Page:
'Operation Harvest Light' Launches to Help Iraq's Date Industry
By Maj. Anna Friederich, USA
Special to American Forces Press Service
FORWARD OPERATING BASE KALSU, Iraq, May 1, 2006 Iraq once supplied roughly 30 percent of the world's dates, an estimated 600,000 tons. But with fewer than 15 million date palm trees left in Iraq, production has dropped to only about 250,000 tons of the fruit annually.
To control the progressive loss of the crop and regenerate the industry, the Iraqi Ministry of Agriculture and coalition forces have teamed up to combat the problem by conducting aerial spraying in April and May.
Officials from the Najaf, Karbala and Babil provincial agriculture departments met with coalition forces representatives April 27 at the regional embassy office in Hillah to discuss "Operation Harvest Light," an operation to spray date palm trees with insecticide to eliminate insects that threaten to obliterate the crop.
Iraq dates were once considered top quality because of their high sugar content, superb flavor and texture. Drought, security issues and insect infestation have contributed to reduced yields in recent years. In addition, Iraq's small crop-dusting helicopter fleet was destroyed during the conflict, and the agriculture ministry's pesticides were looted in the chaos following the collapse of Saddam Hussein's regime.
The United Nations Food and Agriculture Organization had carried out previous aerial spraying during the sanctions period before the war under the auspices of the Oil For Food Program. No large-scale aerial spraying has been conducted since 2002.
Army Maj. Jeff Smith, civil affairs officer, 2nd Brigade Combat Team, 4th Infantry Division, spearheaded the meeting, bringing the group together to discuss the schedule and solicit the representative's expertise. Together, they reviewed maps of the provinces, along with past statistics on insect hatch rates and palm tree density, to develop a plan of attack.
"In recent years, ground spraying has been used, but (has) proven to be less and less effective against the insects," Smith said.
Due to the structure of the date palm tree and the way it is infected, aerial spraying is most effective, Smith said. "In addition, spraying at this time will pay off, because the bugs are at a stage where they have hatched but are not mature, meaning their bodies are still soft and will absorb the chemical, killing them."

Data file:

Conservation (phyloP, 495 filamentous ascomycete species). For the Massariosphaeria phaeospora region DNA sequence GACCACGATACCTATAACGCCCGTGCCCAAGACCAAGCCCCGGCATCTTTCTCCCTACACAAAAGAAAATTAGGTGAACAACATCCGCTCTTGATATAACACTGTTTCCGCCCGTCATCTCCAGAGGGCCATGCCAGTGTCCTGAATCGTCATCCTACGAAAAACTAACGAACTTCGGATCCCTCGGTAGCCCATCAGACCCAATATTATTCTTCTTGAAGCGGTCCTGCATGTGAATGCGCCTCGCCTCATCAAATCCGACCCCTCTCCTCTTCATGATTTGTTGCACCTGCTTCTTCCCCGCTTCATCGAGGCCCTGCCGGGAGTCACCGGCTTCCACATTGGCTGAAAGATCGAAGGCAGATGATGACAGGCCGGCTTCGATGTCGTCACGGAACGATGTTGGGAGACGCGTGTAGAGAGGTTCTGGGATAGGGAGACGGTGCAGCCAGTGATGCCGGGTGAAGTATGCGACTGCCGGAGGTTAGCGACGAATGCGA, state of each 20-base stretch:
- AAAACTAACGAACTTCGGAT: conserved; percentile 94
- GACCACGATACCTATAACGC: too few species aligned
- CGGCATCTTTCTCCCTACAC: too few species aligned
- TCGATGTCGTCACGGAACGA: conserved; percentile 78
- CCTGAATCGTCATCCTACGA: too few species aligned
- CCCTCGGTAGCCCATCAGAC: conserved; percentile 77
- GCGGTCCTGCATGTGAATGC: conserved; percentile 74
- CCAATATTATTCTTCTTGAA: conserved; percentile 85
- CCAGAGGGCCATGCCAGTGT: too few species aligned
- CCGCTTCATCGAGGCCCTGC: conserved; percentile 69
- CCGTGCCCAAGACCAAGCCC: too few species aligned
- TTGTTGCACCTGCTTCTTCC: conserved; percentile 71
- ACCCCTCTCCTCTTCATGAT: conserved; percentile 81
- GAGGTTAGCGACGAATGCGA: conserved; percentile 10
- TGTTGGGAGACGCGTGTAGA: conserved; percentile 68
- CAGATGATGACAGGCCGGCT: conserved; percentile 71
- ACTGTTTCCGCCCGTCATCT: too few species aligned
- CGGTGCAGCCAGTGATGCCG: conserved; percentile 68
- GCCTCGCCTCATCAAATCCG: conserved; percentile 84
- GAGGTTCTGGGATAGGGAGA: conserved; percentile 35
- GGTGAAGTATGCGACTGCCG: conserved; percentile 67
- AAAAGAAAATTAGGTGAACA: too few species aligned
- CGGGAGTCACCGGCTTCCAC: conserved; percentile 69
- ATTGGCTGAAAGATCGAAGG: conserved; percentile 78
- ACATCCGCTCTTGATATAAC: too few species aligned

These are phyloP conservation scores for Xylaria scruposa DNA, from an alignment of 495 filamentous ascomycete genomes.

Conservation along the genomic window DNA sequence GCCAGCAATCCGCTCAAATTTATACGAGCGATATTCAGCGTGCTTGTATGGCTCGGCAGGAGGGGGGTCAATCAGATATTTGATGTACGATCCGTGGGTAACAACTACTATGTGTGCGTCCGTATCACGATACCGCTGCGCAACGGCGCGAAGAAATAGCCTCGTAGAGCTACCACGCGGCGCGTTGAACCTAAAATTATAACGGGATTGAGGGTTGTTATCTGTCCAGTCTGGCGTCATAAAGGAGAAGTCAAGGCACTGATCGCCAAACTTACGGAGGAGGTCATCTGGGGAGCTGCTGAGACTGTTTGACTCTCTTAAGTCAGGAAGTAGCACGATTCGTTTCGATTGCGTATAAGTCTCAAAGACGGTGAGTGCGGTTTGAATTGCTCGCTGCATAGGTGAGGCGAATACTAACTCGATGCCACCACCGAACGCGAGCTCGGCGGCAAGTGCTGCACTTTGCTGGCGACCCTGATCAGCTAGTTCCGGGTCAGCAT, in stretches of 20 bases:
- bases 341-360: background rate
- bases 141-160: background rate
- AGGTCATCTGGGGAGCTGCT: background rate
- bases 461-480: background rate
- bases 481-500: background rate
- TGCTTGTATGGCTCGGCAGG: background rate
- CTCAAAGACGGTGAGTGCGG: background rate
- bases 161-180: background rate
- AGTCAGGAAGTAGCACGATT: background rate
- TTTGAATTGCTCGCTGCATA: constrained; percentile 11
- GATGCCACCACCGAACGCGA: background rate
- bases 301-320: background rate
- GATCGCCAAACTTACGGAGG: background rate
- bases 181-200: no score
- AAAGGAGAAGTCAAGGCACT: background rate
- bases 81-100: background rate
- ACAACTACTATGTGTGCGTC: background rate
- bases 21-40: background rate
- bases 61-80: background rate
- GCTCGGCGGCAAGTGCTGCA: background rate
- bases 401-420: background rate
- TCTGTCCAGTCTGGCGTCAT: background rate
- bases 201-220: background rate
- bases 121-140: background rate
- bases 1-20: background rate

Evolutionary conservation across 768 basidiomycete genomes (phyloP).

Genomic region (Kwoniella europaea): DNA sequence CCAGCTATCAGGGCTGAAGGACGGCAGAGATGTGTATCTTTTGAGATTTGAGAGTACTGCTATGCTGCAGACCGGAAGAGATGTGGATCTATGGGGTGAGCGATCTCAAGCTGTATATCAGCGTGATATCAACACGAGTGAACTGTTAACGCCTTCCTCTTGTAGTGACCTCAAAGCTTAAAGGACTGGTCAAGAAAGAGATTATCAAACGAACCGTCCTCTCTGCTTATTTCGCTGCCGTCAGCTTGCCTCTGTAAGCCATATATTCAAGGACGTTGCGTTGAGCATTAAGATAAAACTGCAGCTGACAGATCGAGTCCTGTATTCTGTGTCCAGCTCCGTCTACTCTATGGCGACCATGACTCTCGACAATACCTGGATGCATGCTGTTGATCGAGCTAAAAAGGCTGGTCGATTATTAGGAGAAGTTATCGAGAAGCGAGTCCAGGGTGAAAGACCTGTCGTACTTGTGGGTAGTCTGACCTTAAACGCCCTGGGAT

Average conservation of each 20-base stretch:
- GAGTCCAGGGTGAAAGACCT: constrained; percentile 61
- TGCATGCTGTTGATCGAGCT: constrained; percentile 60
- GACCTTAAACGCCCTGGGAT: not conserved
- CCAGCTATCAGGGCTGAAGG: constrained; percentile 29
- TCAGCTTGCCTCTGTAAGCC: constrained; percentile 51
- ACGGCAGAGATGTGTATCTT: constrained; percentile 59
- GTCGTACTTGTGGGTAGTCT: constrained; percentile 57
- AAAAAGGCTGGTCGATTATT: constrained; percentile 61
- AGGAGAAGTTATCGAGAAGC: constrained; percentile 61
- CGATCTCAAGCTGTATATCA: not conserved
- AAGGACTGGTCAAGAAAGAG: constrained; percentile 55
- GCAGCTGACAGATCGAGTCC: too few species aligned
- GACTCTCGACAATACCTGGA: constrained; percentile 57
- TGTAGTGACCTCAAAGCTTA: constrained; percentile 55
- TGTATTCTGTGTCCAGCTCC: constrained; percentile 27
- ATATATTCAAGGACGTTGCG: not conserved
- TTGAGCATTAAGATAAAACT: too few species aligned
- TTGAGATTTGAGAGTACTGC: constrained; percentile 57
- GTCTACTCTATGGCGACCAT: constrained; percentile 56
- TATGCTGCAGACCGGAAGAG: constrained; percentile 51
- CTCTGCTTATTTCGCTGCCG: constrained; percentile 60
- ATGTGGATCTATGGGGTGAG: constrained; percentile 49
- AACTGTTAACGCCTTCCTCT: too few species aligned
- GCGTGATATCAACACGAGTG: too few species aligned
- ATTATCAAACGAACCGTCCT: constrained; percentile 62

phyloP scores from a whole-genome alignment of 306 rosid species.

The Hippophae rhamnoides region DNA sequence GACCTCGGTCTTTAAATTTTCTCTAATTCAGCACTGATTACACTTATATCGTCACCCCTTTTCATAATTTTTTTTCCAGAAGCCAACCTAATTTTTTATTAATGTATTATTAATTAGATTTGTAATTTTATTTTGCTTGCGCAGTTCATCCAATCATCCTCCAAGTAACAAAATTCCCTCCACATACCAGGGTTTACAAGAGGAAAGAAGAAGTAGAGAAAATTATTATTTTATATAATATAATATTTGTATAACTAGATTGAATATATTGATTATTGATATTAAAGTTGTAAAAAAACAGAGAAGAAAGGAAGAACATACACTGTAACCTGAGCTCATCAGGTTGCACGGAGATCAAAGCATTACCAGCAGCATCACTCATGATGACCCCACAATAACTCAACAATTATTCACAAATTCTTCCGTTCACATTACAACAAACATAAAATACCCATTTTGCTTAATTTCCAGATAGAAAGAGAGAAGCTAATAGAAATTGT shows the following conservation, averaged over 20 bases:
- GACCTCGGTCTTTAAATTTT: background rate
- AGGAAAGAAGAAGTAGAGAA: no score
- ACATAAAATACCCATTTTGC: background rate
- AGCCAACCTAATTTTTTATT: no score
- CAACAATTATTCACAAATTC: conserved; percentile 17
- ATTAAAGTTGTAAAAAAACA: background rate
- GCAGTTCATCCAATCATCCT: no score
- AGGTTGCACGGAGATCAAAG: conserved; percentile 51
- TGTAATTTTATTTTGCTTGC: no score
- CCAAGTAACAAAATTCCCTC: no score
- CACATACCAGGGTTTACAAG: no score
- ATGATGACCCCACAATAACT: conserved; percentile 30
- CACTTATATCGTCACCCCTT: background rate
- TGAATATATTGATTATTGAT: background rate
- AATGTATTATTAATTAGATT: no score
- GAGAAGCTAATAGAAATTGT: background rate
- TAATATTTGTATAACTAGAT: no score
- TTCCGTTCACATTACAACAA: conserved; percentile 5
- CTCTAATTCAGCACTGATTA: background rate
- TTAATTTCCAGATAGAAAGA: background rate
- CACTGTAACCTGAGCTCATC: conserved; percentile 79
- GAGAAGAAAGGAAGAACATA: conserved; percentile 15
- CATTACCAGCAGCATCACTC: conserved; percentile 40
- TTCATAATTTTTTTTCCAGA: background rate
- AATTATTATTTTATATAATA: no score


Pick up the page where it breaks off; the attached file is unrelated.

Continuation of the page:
Coalition forces, in conjunction with the Ministry of Agriculture, contracted a company to conduct the spraying. Iraqi security and coalition forces will provide security measures for protecting the pesticides, fuel, equipment, crew and aircraft prior to and during the spraying operation.
Army Master Sgt. Ronald Wegner, operations sergeant, 490th Civil Affairs Battalion, 4th Infantry Division, assisted in the meeting and emphasized that the Iraqi government and Iraq's Ministry of Agriculture are in the lead in this operation.
"Every one of you sitting here are the experts, and we are here to assist in any way we can," he said.
One of the main concerns was spraying priorities. Imad Lefta, Hillah's mayor, said milder weather in southern Iraq caused the insects to hatch sooner in some areas, requiring earlier spraying than in other areas. The group took this into consideration, and concluded the meeting by developing a prioritization of spraying by province and geographic area inside each province.
The scheduled crop dusting is part of a larger Iraqi government program, which will provide jobs in farming, packaging, and the date industry. The program also focuses on the distribution of dates on the global market.
(Army Maj. Anna Friederich is the public affairs officer for the 4th Infantry Division's 2nd Brigade Combat Team.)